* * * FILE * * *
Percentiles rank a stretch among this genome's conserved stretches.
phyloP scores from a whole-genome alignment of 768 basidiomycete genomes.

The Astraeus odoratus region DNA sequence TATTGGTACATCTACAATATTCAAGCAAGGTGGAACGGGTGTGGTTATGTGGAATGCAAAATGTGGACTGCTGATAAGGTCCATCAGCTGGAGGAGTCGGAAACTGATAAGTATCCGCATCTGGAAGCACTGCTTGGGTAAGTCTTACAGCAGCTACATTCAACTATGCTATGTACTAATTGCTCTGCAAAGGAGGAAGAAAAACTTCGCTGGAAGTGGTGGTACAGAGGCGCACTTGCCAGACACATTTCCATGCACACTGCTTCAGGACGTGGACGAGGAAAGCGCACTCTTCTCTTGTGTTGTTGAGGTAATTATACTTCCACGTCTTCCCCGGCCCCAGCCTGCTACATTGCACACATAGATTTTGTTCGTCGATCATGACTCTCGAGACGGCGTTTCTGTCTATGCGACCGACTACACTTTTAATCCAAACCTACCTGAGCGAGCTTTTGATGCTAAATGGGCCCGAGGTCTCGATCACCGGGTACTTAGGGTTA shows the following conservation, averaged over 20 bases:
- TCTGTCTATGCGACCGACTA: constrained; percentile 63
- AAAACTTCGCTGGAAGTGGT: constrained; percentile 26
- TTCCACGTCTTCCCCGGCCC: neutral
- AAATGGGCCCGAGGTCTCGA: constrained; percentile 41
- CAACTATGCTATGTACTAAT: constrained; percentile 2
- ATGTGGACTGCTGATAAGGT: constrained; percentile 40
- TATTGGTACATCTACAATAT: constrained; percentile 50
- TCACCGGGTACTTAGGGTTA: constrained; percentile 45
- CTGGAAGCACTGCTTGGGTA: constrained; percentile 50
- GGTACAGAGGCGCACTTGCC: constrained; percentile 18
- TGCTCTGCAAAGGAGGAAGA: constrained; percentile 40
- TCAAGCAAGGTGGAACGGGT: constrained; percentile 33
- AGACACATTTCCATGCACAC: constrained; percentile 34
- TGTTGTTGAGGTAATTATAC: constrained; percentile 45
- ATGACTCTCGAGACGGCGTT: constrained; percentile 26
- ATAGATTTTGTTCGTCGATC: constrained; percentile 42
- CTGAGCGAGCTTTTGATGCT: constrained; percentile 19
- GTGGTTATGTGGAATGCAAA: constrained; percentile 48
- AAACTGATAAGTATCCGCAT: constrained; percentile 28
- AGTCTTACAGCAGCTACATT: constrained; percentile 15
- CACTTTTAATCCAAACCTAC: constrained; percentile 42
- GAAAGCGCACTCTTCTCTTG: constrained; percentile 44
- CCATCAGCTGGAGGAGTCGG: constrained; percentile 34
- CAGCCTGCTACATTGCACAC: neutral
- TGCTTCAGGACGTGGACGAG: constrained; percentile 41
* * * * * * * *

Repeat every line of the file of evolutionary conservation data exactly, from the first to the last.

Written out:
Percentiles rank a stretch among this genome's conserved stretches.
phyloP scores from a whole-genome alignment of 768 basidiomycete genomes.

The Astraeus odoratus region DNA sequence TATTGGTACATCTACAATATTCAAGCAAGGTGGAACGGGTGTGGTTATGTGGAATGCAAAATGTGGACTGCTGATAAGGTCCATCAGCTGGAGGAGTCGGAAACTGATAAGTATCCGCATCTGGAAGCACTGCTTGGGTAAGTCTTACAGCAGCTACATTCAACTATGCTATGTACTAATTGCTCTGCAAAGGAGGAAGAAAAACTTCGCTGGAAGTGGTGGTACAGAGGCGCACTTGCCAGACACATTTCCATGCACACTGCTTCAGGACGTGGACGAGGAAAGCGCACTCTTCTCTTGTGTTGTTGAGGTAATTATACTTCCACGTCTTCCCCGGCCCCAGCCTGCTACATTGCACACATAGATTTTGTTCGTCGATCATGACTCTCGAGACGGCGTTTCTGTCTATGCGACCGACTACACTTTTAATCCAAACCTACCTGAGCGAGCTTTTGATGCTAAATGGGCCCGAGGTCTCGATCACCGGGTACTTAGGGTTA shows the following conservation, averaged over 20 bases:
- TCTGTCTATGCGACCGACTA: constrained; percentile 63
- AAAACTTCGCTGGAAGTGGT: constrained; percentile 26
- TTCCACGTCTTCCCCGGCCC: neutral
- AAATGGGCCCGAGGTCTCGA: constrained; percentile 41
- CAACTATGCTATGTACTAAT: constrained; percentile 2
- ATGTGGACTGCTGATAAGGT: constrained; percentile 40
- TATTGGTACATCTACAATAT: constrained; percentile 50
- TCACCGGGTACTTAGGGTTA: constrained; percentile 45
- CTGGAAGCACTGCTTGGGTA: constrained; percentile 50
- GGTACAGAGGCGCACTTGCC: constrained; percentile 18
- TGCTCTGCAAAGGAGGAAGA: constrained; percentile 40
- TCAAGCAAGGTGGAACGGGT: constrained; percentile 33
- AGACACATTTCCATGCACAC: constrained; percentile 34
- TGTTGTTGAGGTAATTATAC: constrained; percentile 45
- ATGACTCTCGAGACGGCGTT: constrained; percentile 26
- ATAGATTTTGTTCGTCGATC: constrained; percentile 42
- CTGAGCGAGCTTTTGATGCT: constrained; percentile 19
- GTGGTTATGTGGAATGCAAA: constrained; percentile 48
- AAACTGATAAGTATCCGCAT: constrained; percentile 28
- AGTCTTACAGCAGCTACATT: constrained; percentile 15
- CACTTTTAATCCAAACCTAC: constrained; percentile 42
- GAAAGCGCACTCTTCTCTTG: constrained; percentile 44
- CCATCAGCTGGAGGAGTCGG: constrained; percentile 34
- CAGCCTGCTACATTGCACAC: neutral
- TGCTTCAGGACGTGGACGAG: constrained; percentile 41